The ANCIENT secret to CURING your cough

It won’t be long now.

Temperatures are dropping, and you’re starting to hear that unmistakable sound of autumn.

No, not the crinkle of fallen leaves.

COUGH, COUGH, COUGH, COUGH!!!!

Yes, friend, cough season is here – and odds are, at some point this fall or winter, you’ll be hacking away yourself.

The feds have recently said that none of the cough remedies out there should be given to kids.

Let’s face it… they shouldn’t be given to ADULTS, either!

But that doesn’t mean that you have to put up with all of that hacking. There IS an answer… and even the mainstream is grudgingly being forced to accept it.

Try to say this one, and it might sound like you’ve developed a cough already.

It’s called “Nin Jiom Pei Pa Koa” or just “pei pa koa.”

But you don’t have to be able to SAY it to SWEAR by it!

And that’s what’s happening right now — not in China, where it’s been used in some form or another for centuries, but right here in the United States.

It’s gotten so popular with American consumers that the mainstream just issued a startling confession.

It WORKS!

A recent report in Medscape finds that it contains two key ingredients that have been backed by solid science:

#1 Honey: It’s so good in a piping hot mug of herbal tea when you’re sick because it’s a potent cough suppressant. In one study, honey beat the drug dextromethorphan often found in cough formulas.

#2 Chinese licorice: In one study, it helped cut the cough in patients with a sore throat after surgery. It’s also been shown to knock back the inflammation in one of your prime cough zones — the laryngeal mucosa, a.k.a. the lining of your larynx.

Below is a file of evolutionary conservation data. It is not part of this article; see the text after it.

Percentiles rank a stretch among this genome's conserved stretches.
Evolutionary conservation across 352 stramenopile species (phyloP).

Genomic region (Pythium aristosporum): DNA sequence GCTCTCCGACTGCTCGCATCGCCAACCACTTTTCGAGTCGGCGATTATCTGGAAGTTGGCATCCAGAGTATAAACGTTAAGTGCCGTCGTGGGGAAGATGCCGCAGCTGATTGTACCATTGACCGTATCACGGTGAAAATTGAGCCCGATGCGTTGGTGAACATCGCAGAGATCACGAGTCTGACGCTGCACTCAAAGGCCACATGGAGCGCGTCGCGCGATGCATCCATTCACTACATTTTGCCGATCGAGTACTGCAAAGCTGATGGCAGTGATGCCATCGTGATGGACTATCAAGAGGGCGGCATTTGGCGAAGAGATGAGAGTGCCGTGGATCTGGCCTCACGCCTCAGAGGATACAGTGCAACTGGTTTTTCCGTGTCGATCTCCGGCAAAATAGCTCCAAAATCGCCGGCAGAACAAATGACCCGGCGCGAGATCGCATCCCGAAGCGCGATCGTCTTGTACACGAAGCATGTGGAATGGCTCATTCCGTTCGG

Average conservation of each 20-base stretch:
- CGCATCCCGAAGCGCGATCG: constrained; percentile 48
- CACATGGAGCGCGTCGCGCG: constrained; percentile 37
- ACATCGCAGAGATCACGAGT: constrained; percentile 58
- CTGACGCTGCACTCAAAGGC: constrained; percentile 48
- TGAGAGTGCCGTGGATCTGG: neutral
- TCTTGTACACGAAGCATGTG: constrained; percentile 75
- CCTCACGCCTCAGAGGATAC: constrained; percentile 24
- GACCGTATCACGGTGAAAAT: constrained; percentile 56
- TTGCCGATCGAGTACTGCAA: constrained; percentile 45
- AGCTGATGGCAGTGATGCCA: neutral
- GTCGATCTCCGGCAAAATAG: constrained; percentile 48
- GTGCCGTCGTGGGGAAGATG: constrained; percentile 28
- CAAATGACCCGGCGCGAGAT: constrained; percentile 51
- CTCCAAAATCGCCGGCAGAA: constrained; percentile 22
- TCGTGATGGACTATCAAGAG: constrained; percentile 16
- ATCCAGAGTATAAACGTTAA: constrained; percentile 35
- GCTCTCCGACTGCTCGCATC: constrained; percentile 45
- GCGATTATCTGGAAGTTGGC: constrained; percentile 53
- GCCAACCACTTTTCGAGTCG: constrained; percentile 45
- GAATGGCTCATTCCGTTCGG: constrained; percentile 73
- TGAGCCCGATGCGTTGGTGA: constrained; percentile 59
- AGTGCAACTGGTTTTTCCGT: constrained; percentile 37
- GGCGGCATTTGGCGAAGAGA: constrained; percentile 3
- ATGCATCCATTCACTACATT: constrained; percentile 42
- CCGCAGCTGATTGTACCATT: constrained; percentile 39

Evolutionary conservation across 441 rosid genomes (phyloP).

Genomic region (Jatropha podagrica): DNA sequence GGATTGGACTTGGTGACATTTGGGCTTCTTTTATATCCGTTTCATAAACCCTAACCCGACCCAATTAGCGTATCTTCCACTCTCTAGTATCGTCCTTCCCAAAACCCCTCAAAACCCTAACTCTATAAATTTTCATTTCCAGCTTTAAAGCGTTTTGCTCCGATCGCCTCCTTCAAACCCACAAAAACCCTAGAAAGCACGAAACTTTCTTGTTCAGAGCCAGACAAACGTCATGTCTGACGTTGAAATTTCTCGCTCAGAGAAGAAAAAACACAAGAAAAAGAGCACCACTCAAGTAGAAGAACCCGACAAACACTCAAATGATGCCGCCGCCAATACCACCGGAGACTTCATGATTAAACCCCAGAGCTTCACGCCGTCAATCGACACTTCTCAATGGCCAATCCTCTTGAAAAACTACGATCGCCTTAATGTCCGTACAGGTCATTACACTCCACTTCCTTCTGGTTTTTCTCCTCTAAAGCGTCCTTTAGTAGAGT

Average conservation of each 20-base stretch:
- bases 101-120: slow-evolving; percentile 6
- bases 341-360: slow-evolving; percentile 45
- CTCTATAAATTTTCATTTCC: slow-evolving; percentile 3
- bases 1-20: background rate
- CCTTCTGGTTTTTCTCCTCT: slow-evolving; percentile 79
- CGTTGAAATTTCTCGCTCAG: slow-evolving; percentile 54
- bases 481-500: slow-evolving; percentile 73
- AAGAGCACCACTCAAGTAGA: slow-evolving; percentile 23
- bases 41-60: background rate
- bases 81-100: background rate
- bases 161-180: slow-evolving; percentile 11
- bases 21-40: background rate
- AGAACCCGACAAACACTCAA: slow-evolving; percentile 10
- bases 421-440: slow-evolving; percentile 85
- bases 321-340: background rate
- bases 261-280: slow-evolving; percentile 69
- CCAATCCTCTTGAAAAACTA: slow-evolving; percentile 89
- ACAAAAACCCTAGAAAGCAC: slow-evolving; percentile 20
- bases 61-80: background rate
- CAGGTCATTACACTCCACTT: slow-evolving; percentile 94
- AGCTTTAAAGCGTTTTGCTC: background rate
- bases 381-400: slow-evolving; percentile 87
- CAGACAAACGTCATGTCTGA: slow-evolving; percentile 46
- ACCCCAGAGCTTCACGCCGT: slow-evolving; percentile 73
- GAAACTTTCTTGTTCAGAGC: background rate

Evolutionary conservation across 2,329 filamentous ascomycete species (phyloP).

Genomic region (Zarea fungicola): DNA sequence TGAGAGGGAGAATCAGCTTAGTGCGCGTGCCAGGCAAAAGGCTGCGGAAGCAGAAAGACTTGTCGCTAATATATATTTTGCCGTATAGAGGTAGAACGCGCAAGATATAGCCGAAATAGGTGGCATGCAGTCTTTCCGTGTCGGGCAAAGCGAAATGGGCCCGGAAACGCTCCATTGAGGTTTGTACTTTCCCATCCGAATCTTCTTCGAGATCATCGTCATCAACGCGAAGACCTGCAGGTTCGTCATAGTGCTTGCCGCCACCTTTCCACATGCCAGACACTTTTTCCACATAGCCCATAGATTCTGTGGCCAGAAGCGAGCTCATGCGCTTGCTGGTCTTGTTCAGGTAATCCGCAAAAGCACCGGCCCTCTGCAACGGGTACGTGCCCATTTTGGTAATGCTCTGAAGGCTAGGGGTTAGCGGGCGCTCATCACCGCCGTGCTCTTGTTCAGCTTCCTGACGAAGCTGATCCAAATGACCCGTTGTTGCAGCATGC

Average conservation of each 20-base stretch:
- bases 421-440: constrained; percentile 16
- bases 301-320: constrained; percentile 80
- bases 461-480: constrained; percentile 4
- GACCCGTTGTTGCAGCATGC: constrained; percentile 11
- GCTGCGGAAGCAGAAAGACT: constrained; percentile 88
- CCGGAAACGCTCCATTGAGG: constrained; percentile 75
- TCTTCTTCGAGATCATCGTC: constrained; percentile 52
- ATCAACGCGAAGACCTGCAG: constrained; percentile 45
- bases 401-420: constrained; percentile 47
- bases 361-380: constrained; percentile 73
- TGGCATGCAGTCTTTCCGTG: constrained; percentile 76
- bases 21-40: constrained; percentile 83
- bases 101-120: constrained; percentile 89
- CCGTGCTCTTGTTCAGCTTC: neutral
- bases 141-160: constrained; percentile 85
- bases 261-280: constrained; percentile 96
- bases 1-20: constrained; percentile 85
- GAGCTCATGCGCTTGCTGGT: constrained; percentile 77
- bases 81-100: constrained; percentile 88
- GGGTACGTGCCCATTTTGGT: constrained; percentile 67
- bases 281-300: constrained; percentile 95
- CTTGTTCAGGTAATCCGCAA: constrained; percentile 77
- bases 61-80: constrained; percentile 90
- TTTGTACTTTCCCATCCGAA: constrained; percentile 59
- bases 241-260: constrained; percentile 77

Medscape claims that the proof behind the rest of the ingredients is “speculative at best,” but that’s an insult to a medical tradition older than our entire nation.

In reality, it’s backed by the best science of all: the real-world test.

It would be one thing if it FLUNKED clinical trials… but in most cases, the studies haven’t been done.

Why? Because no one will pay for them.

After all, at $7 a bottle, no one’s gonna get rich off this funny little cough medicine with the funnier name.

Just about the only real criticism Medscape was able come up with is that it can contain apricot seed. This ingredient has amygdalin, which can be turned into cyanide.

NO ONE has come down with cyanide poisoning from this stuff.

If it HAD ever happened — even once — you can bet that the FDA would’ve brought the axe down in a heartbeat, and it would’ve hit the national news.

If you want to try it – for yourself or a little one – you can find versions with zero apricot seeds at your local health-food store, a Chinese pharmacy, an Asian supermarket, or online.

Just write it down… so you don’t have to cough up a pronunciation.